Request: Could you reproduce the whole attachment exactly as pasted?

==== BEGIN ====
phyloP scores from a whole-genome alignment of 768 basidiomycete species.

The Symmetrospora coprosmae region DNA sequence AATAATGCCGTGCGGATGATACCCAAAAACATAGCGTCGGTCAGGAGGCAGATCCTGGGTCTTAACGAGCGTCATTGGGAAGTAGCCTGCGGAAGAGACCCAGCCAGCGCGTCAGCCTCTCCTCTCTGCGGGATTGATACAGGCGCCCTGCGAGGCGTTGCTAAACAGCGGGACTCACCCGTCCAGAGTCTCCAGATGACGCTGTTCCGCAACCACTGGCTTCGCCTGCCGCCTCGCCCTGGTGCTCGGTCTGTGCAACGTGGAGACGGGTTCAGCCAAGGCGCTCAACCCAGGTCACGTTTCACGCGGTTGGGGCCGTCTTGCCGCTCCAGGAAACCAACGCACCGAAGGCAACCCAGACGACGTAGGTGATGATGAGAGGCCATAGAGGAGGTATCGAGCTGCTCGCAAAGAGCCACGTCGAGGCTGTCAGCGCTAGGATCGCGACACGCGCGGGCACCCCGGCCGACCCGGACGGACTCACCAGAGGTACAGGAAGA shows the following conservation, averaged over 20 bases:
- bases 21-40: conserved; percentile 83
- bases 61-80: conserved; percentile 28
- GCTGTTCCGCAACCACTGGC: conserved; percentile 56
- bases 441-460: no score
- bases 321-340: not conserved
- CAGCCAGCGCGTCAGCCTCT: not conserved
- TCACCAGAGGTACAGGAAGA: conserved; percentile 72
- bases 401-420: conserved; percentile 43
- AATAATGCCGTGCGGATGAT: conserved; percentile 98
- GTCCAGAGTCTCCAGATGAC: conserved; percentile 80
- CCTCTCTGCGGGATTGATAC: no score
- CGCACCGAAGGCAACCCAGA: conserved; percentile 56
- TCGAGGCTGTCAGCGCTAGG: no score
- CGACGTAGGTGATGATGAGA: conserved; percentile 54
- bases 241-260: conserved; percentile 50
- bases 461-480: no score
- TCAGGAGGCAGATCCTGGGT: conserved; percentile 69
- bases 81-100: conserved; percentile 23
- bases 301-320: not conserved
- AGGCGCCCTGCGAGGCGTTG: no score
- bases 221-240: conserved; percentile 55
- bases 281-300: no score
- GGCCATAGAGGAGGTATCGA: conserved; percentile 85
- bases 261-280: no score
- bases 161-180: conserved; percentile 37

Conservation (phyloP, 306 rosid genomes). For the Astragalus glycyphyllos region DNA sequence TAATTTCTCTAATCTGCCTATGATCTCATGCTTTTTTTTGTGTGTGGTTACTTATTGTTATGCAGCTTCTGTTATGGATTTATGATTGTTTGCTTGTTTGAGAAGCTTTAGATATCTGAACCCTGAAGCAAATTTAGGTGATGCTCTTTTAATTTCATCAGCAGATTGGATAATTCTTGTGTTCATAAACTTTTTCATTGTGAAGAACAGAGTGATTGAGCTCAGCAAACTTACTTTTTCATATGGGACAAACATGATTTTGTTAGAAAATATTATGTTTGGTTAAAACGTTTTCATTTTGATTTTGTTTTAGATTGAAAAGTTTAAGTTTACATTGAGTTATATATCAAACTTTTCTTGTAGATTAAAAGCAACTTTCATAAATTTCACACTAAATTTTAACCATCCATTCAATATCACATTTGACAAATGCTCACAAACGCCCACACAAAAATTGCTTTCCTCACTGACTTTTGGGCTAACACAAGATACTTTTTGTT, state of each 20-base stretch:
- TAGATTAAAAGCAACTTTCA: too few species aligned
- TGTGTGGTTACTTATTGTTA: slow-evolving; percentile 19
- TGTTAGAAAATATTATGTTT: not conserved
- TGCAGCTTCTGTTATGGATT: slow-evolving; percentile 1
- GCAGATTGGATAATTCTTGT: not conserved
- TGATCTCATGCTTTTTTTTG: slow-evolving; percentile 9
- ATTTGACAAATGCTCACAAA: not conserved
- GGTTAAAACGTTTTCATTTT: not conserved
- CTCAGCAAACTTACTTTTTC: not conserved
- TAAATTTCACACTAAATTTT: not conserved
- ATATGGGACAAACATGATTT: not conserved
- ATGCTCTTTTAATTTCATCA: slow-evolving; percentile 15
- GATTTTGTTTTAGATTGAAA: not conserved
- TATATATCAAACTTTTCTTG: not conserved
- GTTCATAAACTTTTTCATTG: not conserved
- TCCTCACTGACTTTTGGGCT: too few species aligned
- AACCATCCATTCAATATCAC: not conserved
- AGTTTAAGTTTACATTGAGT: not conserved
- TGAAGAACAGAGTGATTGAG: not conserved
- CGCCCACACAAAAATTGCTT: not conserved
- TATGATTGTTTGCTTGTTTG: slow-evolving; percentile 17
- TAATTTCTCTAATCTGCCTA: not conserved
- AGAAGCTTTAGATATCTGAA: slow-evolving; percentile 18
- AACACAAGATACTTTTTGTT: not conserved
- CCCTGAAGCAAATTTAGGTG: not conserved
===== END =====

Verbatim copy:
phyloP scores from a whole-genome alignment of 768 basidiomycete species.

The Symmetrospora coprosmae region DNA sequence AATAATGCCGTGCGGATGATACCCAAAAACATAGCGTCGGTCAGGAGGCAGATCCTGGGTCTTAACGAGCGTCATTGGGAAGTAGCCTGCGGAAGAGACCCAGCCAGCGCGTCAGCCTCTCCTCTCTGCGGGATTGATACAGGCGCCCTGCGAGGCGTTGCTAAACAGCGGGACTCACCCGTCCAGAGTCTCCAGATGACGCTGTTCCGCAACCACTGGCTTCGCCTGCCGCCTCGCCCTGGTGCTCGGTCTGTGCAACGTGGAGACGGGTTCAGCCAAGGCGCTCAACCCAGGTCACGTTTCACGCGGTTGGGGCCGTCTTGCCGCTCCAGGAAACCAACGCACCGAAGGCAACCCAGACGACGTAGGTGATGATGAGAGGCCATAGAGGAGGTATCGAGCTGCTCGCAAAGAGCCACGTCGAGGCTGTCAGCGCTAGGATCGCGACACGCGCGGGCACCCCGGCCGACCCGGACGGACTCACCAGAGGTACAGGAAGA shows the following conservation, averaged over 20 bases:
- bases 21-40: conserved; percentile 83
- bases 61-80: conserved; percentile 28
- GCTGTTCCGCAACCACTGGC: conserved; percentile 56
- bases 441-460: no score
- bases 321-340: not conserved
- CAGCCAGCGCGTCAGCCTCT: not conserved
- TCACCAGAGGTACAGGAAGA: conserved; percentile 72
- bases 401-420: conserved; percentile 43
- AATAATGCCGTGCGGATGAT: conserved; percentile 98
- GTCCAGAGTCTCCAGATGAC: conserved; percentile 80
- CCTCTCTGCGGGATTGATAC: no score
- CGCACCGAAGGCAACCCAGA: conserved; percentile 56
- TCGAGGCTGTCAGCGCTAGG: no score
- CGACGTAGGTGATGATGAGA: conserved; percentile 54
- bases 241-260: conserved; percentile 50
- bases 461-480: no score
- TCAGGAGGCAGATCCTGGGT: conserved; percentile 69
- bases 81-100: conserved; percentile 23
- bases 301-320: not conserved
- AGGCGCCCTGCGAGGCGTTG: no score
- bases 221-240: conserved; percentile 55
- bases 281-300: no score
- GGCCATAGAGGAGGTATCGA: conserved; percentile 85
- bases 261-280: no score
- bases 161-180: conserved; percentile 37

Conservation (phyloP, 306 rosid genomes). For the Astragalus glycyphyllos region DNA sequence TAATTTCTCTAATCTGCCTATGATCTCATGCTTTTTTTTGTGTGTGGTTACTTATTGTTATGCAGCTTCTGTTATGGATTTATGATTGTTTGCTTGTTTGAGAAGCTTTAGATATCTGAACCCTGAAGCAAATTTAGGTGATGCTCTTTTAATTTCATCAGCAGATTGGATAATTCTTGTGTTCATAAACTTTTTCATTGTGAAGAACAGAGTGATTGAGCTCAGCAAACTTACTTTTTCATATGGGACAAACATGATTTTGTTAGAAAATATTATGTTTGGTTAAAACGTTTTCATTTTGATTTTGTTTTAGATTGAAAAGTTTAAGTTTACATTGAGTTATATATCAAACTTTTCTTGTAGATTAAAAGCAACTTTCATAAATTTCACACTAAATTTTAACCATCCATTCAATATCACATTTGACAAATGCTCACAAACGCCCACACAAAAATTGCTTTCCTCACTGACTTTTGGGCTAACACAAGATACTTTTTGTT, state of each 20-base stretch:
- TAGATTAAAAGCAACTTTCA: too few species aligned
- TGTGTGGTTACTTATTGTTA: slow-evolving; percentile 19
- TGTTAGAAAATATTATGTTT: not conserved
- TGCAGCTTCTGTTATGGATT: slow-evolving; percentile 1
- GCAGATTGGATAATTCTTGT: not conserved
- TGATCTCATGCTTTTTTTTG: slow-evolving; percentile 9
- ATTTGACAAATGCTCACAAA: not conserved
- GGTTAAAACGTTTTCATTTT: not conserved
- CTCAGCAAACTTACTTTTTC: not conserved
- TAAATTTCACACTAAATTTT: not conserved
- ATATGGGACAAACATGATTT: not conserved
- ATGCTCTTTTAATTTCATCA: slow-evolving; percentile 15
- GATTTTGTTTTAGATTGAAA: not conserved
- TATATATCAAACTTTTCTTG: not conserved
- GTTCATAAACTTTTTCATTG: not conserved
- TCCTCACTGACTTTTGGGCT: too few species aligned
- AACCATCCATTCAATATCAC: not conserved
- AGTTTAAGTTTACATTGAGT: not conserved
- TGAAGAACAGAGTGATTGAG: not conserved
- CGCCCACACAAAAATTGCTT: not conserved
- TATGATTGTTTGCTTGTTTG: slow-evolving; percentile 17
- TAATTTCTCTAATCTGCCTA: not conserved
- AGAAGCTTTAGATATCTGAA: slow-evolving; percentile 18
- AACACAAGATACTTTTTGTT: not conserved
- CCCTGAAGCAAATTTAGGTG: not conserved